Are they grammatically correct? Perhaps. Are they sensible? Not really.
Expense and length are directly measurable attributes. Cheapness and shortness only make sense in contrast to some other expense or length. Allow me to offer two examples:
First, let's assume we find something that costs $10. A ten dollar pack of chewing gum is fairly expensive, while a ten dollar three-piece suit is quite cheap. Regardless, if another item is twice as expensive, we immediately know that it costs (around) twenty dollars. Also, an item that's exactly half as expensive costs $5. Only one number is needed to express expense, and it's easy to do the math to that number.
Second, let's assume we find another store selling the same item for $8. Compared to the $10 price, sure, that's cheap. If we're looking for an item that's twice as cheap, what price do we want? Do we want a $6 item because that's twice the two-dollar discount from $10? Do we want a $4 item because that's half the $8 price? Cheapness can't be represented by only one number, and I have no idea what math that phrasing is meant to indicate.
In my dialect, I am aware of one obvious exception to this pattern. In the absolute sense, heat is a directly measurable attribute, but cold only makes sense in comparison to some other amount of heat. However, if the current weather happens to include a sub-zero temperature (which, locally, implies the Fahrenheit scale), I might say "tomorrow will be twice as cold" as shorthand for "tomorrow will be twice as far below zero."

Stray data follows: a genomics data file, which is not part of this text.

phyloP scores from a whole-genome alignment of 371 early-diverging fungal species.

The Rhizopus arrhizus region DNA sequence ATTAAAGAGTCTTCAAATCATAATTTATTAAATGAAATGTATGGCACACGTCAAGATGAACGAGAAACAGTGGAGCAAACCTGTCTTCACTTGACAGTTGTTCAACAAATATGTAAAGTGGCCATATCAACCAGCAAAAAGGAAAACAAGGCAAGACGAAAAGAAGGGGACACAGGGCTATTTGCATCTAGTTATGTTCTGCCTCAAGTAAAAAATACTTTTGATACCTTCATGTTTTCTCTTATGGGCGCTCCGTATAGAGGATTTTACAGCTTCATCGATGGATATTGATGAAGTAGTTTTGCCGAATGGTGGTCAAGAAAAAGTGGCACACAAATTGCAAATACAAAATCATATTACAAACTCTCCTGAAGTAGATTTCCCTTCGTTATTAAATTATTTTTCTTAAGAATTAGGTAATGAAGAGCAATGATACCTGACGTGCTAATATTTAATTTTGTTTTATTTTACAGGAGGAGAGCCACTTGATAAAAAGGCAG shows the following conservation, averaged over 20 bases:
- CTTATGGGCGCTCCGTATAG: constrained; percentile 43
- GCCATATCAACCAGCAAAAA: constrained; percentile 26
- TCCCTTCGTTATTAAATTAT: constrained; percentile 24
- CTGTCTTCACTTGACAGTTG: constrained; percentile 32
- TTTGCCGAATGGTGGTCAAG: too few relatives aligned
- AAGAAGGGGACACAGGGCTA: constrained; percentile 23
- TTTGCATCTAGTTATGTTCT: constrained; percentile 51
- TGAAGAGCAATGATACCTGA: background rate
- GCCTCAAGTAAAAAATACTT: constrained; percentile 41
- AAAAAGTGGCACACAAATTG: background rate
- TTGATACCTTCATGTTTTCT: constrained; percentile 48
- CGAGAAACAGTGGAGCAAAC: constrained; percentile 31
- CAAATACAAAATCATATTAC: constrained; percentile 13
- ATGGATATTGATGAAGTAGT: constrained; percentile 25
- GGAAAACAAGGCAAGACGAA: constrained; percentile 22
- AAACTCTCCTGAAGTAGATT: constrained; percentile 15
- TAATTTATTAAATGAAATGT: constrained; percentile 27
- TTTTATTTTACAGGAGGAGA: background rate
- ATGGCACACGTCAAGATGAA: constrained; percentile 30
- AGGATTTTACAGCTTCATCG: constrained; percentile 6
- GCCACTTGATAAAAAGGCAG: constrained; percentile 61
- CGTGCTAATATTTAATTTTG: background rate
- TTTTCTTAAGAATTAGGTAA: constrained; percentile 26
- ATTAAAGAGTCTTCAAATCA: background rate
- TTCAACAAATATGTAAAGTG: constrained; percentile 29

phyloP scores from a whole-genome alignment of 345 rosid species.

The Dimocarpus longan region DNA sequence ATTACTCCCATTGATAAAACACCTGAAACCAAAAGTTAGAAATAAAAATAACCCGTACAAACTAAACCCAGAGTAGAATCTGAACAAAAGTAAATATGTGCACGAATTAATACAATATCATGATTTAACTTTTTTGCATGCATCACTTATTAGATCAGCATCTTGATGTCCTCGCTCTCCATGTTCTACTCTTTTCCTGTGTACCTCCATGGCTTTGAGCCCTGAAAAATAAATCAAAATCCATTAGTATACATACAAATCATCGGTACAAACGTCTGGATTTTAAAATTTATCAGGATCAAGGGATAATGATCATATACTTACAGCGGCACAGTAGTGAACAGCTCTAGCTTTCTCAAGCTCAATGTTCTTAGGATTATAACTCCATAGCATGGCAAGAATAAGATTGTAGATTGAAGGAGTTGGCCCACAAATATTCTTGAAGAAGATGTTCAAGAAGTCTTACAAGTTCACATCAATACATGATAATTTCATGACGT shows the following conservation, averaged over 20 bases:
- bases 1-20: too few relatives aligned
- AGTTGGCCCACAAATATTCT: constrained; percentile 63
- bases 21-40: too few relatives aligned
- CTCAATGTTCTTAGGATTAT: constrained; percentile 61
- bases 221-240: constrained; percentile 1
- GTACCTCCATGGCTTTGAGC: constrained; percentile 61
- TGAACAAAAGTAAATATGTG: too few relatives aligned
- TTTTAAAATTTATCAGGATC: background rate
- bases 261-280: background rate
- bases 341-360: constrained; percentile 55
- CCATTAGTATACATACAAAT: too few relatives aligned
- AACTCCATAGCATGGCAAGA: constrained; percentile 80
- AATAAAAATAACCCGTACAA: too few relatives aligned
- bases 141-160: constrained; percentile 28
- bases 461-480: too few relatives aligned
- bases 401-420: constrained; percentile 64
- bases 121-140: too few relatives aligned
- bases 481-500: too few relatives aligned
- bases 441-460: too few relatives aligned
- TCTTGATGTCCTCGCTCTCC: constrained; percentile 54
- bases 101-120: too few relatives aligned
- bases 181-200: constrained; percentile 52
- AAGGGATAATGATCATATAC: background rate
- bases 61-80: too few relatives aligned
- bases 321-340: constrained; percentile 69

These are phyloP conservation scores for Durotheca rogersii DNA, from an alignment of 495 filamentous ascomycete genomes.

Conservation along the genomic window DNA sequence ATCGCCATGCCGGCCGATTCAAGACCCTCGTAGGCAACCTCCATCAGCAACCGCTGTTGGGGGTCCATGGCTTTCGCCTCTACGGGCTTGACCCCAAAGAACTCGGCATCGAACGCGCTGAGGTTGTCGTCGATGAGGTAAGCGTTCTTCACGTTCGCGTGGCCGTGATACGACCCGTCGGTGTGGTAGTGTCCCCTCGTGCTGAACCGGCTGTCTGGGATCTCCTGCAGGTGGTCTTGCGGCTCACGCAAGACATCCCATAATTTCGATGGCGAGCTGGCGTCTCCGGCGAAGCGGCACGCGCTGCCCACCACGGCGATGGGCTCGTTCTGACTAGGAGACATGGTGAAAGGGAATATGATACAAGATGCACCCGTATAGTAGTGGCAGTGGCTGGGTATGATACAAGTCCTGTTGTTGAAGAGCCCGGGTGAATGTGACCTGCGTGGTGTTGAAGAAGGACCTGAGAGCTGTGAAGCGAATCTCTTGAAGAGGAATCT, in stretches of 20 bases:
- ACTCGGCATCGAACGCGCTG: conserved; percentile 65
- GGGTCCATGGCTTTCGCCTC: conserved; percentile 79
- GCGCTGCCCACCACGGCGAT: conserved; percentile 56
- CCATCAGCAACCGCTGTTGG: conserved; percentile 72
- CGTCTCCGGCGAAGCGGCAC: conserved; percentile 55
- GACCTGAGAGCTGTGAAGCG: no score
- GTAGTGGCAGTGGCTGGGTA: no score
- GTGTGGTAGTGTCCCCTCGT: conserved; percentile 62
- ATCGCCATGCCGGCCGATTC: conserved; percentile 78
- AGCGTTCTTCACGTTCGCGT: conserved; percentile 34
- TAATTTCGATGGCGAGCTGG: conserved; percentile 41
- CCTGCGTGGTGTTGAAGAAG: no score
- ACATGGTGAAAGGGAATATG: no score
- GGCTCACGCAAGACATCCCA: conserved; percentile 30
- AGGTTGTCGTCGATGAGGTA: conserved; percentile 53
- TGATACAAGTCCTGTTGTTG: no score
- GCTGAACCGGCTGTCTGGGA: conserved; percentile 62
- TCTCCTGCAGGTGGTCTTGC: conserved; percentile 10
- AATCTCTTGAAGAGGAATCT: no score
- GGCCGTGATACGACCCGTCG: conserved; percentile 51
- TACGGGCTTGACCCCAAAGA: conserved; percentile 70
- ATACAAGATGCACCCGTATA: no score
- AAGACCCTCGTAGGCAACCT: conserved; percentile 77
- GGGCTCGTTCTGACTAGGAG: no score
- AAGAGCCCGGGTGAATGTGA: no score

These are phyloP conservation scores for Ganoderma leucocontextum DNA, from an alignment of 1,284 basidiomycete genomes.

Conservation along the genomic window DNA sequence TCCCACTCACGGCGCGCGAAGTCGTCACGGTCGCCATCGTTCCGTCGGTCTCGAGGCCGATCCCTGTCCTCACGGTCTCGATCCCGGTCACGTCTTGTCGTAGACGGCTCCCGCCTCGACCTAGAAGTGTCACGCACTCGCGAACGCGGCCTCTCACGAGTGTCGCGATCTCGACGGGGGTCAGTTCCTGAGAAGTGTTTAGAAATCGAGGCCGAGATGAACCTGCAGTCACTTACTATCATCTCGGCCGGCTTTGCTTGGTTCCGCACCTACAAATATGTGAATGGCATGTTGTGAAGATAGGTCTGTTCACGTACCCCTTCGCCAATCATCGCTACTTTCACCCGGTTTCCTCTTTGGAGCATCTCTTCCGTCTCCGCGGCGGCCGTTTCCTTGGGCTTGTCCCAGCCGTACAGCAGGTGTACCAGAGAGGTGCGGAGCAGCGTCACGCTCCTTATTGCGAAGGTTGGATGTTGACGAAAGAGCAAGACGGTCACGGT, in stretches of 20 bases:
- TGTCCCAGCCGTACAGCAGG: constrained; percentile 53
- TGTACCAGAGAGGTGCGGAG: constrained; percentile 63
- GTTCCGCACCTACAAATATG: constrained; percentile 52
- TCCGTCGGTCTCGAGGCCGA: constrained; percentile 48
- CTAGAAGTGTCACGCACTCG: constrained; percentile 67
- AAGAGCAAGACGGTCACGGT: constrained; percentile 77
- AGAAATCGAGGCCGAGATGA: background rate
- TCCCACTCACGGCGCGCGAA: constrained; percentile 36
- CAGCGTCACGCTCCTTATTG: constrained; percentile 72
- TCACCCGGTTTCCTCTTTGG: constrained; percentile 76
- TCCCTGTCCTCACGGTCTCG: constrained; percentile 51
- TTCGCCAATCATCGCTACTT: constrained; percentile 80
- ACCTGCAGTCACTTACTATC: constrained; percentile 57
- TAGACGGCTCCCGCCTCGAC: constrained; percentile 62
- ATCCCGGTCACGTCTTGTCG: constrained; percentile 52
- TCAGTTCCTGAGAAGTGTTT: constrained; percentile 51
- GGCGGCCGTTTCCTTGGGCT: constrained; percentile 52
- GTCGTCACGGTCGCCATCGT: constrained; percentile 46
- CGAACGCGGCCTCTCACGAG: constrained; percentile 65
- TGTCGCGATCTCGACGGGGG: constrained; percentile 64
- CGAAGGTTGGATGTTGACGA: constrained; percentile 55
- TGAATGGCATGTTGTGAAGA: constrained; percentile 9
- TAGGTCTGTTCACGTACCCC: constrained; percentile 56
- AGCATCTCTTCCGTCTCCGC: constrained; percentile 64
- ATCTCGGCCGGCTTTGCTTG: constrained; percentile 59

Other exceptions also exist, but those exceptions involve an easily-reached absolute zero. For instance, I understand that "twice as dark" and "half as bright" are directly equivalent. As far as my naked eye can tell, zero brightness is as easy to find as a windowless room or an artist-quality charcoal pencil.
Above all else, please remember that "grammatically correct" and "sensible" are two completely different ideas.
This colorless green idea sleeps successfully.
The grammar of the above sentence is impeccable and beyond reproach. However, it was designed (within the constraints of good grammar) to make no sense. There exists an entire class of sentences like it, all designed to be examples of "when good English goes bad".
The questions "Is it good English grammar?" and "Is it good English?" can have completely different answers. Phrases like "twice as cheap" or "twice as short" are grammatically sound and easy to produce, but they are difficult to parse and practically impossible to understand.